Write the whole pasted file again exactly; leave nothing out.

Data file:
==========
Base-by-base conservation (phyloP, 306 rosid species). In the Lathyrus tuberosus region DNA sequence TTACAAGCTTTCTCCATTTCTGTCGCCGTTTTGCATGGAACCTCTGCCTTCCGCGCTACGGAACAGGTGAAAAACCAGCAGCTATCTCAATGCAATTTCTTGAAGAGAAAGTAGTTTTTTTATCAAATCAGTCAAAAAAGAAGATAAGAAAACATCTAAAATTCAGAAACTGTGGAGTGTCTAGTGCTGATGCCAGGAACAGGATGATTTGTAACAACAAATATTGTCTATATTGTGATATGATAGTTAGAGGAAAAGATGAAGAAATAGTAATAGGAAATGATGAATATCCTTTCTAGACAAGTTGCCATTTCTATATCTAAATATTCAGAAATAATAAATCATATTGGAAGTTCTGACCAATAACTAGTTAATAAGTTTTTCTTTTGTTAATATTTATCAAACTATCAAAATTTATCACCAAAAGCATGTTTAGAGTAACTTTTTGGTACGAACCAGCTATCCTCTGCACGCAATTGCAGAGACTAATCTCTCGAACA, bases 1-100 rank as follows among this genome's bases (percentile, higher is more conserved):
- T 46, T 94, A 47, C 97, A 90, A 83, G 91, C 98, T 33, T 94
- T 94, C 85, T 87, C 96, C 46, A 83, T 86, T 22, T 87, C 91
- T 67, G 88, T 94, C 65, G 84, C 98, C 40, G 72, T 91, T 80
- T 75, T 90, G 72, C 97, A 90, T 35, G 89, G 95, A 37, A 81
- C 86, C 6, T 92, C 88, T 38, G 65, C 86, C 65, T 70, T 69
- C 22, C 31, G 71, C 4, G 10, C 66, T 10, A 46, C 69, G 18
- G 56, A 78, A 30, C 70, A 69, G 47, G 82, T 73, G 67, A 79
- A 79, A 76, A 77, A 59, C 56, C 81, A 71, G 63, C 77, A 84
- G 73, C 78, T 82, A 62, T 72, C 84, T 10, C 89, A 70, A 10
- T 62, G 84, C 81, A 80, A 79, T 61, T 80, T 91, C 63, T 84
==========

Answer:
Base-by-base conservation (phyloP, 306 rosid species). In the Lathyrus tuberosus region DNA sequence TTACAAGCTTTCTCCATTTCTGTCGCCGTTTTGCATGGAACCTCTGCCTTCCGCGCTACGGAACAGGTGAAAAACCAGCAGCTATCTCAATGCAATTTCTTGAAGAGAAAGTAGTTTTTTTATCAAATCAGTCAAAAAAGAAGATAAGAAAACATCTAAAATTCAGAAACTGTGGAGTGTCTAGTGCTGATGCCAGGAACAGGATGATTTGTAACAACAAATATTGTCTATATTGTGATATGATAGTTAGAGGAAAAGATGAAGAAATAGTAATAGGAAATGATGAATATCCTTTCTAGACAAGTTGCCATTTCTATATCTAAATATTCAGAAATAATAAATCATATTGGAAGTTCTGACCAATAACTAGTTAATAAGTTTTTCTTTTGTTAATATTTATCAAACTATCAAAATTTATCACCAAAAGCATGTTTAGAGTAACTTTTTGGTACGAACCAGCTATCCTCTGCACGCAATTGCAGAGACTAATCTCTCGAACA, bases 1-100 rank as follows among this genome's bases (percentile, higher is more conserved):
- T 46, T 94, A 47, C 97, A 90, A 83, G 91, C 98, T 33, T 94
- T 94, C 85, T 87, C 96, C 46, A 83, T 86, T 22, T 87, C 91
- T 67, G 88, T 94, C 65, G 84, C 98, C 40, G 72, T 91, T 80
- T 75, T 90, G 72, C 97, A 90, T 35, G 89, G 95, A 37, A 81
- C 86, C 6, T 92, C 88, T 38, G 65, C 86, C 65, T 70, T 69
- C 22, C 31, G 71, C 4, G 10, C 66, T 10, A 46, C 69, G 18
- G 56, A 78, A 30, C 70, A 69, G 47, G 82, T 73, G 67, A 79
- A 79, A 76, A 77, A 59, C 56, C 81, A 71, G 63, C 77, A 84
- G 73, C 78, T 82, A 62, T 72, C 84, T 10, C 89, A 70, A 10
- T 62, G 84, C 81, A 80, A 79, T 61, T 80, T 91, C 63, T 84